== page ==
By next month, the Hawks will have more than 200 new poll workers at the arena, and running the election will be the team’s full-time job, said vice president David Garcia.

Nationally, LeBron James, the Los Angeles Lakers star, last week launched a multi-million-dollar outreach effort to recruit poll workers.

Power the Polls started in June and has a $2 million social-media budget. It’s been pitched by Trevor Noah on “The Daily Show” as well as online, at rallies, on campuses and by volunteer organizations. It’s backed by a long list of businesses that are both funding the outreach and leveraging their own employees as poll workers.

The list includes ViacomCBS Inc., Patagonia Inc., Starbucks Corp., Lyft Inc., Uber, Warby Parker Retail Inc., Verizon Communications Inc., Microsoft Corp., Zillow Group Inc. and Old Navy Inc. Some are giving employees paid time off to work the polls on Nov. 3, in addition to whatever local election agencies pay.

Old Navy, which is owned by Gap Inc., announced its program this week. It’s offering a day’s pay to any of its 50,000 workers, whether they were scheduled for a shift at a store or not. About 64% of the company’s 50,000-plus employees are from 18 to 29, said spokeswoman Taylor Frazier.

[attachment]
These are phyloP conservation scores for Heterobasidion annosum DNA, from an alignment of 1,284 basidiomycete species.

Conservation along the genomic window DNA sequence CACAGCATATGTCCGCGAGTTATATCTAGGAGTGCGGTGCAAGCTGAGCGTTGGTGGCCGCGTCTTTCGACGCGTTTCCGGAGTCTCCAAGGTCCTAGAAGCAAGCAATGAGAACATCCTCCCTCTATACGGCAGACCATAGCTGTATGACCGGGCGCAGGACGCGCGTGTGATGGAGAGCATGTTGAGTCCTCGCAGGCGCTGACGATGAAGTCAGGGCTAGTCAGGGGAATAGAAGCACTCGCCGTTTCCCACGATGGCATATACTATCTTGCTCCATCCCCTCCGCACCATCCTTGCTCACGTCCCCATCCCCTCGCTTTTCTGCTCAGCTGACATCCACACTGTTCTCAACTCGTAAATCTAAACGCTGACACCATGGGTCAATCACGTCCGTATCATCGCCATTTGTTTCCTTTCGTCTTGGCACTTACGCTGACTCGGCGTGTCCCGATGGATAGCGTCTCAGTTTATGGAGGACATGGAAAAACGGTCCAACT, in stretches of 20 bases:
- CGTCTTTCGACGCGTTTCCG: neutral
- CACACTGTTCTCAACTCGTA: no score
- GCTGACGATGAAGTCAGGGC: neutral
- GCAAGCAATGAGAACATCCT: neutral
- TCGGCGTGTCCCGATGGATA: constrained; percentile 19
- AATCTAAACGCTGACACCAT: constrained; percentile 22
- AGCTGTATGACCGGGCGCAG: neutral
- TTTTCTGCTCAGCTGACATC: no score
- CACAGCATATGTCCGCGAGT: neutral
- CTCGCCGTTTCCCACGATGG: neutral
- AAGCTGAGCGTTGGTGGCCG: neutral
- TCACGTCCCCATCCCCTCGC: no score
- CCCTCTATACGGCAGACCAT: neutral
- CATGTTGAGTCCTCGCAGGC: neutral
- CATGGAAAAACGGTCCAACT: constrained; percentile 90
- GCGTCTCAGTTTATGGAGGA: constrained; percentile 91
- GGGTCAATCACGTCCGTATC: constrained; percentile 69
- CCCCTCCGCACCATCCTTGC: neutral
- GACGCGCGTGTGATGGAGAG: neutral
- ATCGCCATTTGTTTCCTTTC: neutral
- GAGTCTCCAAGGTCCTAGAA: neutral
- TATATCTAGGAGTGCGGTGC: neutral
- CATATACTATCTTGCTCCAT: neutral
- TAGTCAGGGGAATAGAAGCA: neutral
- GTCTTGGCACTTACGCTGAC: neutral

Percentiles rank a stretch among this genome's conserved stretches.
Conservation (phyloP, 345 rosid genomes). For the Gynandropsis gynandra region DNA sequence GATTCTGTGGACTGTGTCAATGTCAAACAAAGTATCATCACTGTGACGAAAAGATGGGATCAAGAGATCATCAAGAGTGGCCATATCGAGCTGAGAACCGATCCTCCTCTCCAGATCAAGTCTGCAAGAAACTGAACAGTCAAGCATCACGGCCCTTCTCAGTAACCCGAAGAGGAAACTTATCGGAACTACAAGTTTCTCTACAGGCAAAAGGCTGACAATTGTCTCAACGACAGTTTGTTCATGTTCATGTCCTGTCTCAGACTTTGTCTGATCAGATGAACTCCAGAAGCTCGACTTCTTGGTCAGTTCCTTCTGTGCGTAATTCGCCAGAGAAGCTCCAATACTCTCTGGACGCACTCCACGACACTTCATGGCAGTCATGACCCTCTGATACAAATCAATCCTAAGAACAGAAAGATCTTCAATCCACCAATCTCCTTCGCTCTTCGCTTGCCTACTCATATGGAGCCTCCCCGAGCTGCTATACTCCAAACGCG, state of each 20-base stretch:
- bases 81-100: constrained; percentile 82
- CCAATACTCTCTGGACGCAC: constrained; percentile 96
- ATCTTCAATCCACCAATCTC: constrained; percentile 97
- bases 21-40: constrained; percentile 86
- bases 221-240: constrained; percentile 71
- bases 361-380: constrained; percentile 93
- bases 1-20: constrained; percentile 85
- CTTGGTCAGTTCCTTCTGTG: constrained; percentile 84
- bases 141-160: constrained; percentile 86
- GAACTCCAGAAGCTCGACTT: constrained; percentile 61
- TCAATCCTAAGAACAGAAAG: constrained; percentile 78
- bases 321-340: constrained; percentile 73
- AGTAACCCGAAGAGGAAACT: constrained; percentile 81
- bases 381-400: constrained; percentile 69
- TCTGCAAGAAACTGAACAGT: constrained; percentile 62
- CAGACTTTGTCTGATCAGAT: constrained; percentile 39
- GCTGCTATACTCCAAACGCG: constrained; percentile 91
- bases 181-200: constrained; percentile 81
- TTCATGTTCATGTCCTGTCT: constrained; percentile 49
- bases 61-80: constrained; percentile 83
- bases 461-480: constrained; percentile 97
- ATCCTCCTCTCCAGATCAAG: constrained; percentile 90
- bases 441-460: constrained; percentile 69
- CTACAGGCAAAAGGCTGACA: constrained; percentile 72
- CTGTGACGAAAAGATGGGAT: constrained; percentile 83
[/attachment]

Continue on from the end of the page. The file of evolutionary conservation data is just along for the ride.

Power the Polls uses social media and local civic or activist organizations to find younger people willing to work the polls, then collects their information and connects them with election agencies.

In a handful of swing states that have had poll-closing issues, including Wisconsin, the organization is working with ACLU chapters. The goal is to ensure elections officials don’t close polling places unnecessarily or are wary of the new, third-party help. Most “are not used to recruiting outside of the usual suspects,” said Power the Polls’ Duncombe.

“We can say, ‘We have 100 workers -- why are you closing?’ ” he said. “We’re not trying to be hard-ass, but we do want to help bring accountability.”

The recruited workers bring more than youth and numbers, he said: They’re typically more diverse than the older generation and have more language skills. In a year when many precincts across the U.S. are using new computerized voting systems, they’re also “a little more comfortable with technology than the over-60 crowd.”

From MTV to NBA, Firms Recruit Young Poll Workers to Avert Chaos

Some workers at the precinct level are only too happy for the young help, as Zach Plants, a 22-year-old divinity student, discovered after being recruited in Georgia.

Plants heard about the poll-worker shortage in June at a Black Lives Matter rally on a Sunday, signed up Monday and worked his first election on Tuesday in a heavily Republican area on the outskirts of Rome. With no time for training, he assumed he would be asked to hand out “I Voted” stickers.

He was not. The state was using a brand-new computerized voting system.

“They said, ‘You look young. Could you log into all of the poll machines and set them up?’ They handed me a sheet of paper with passwords. And that’s what I did. I set up the machines.”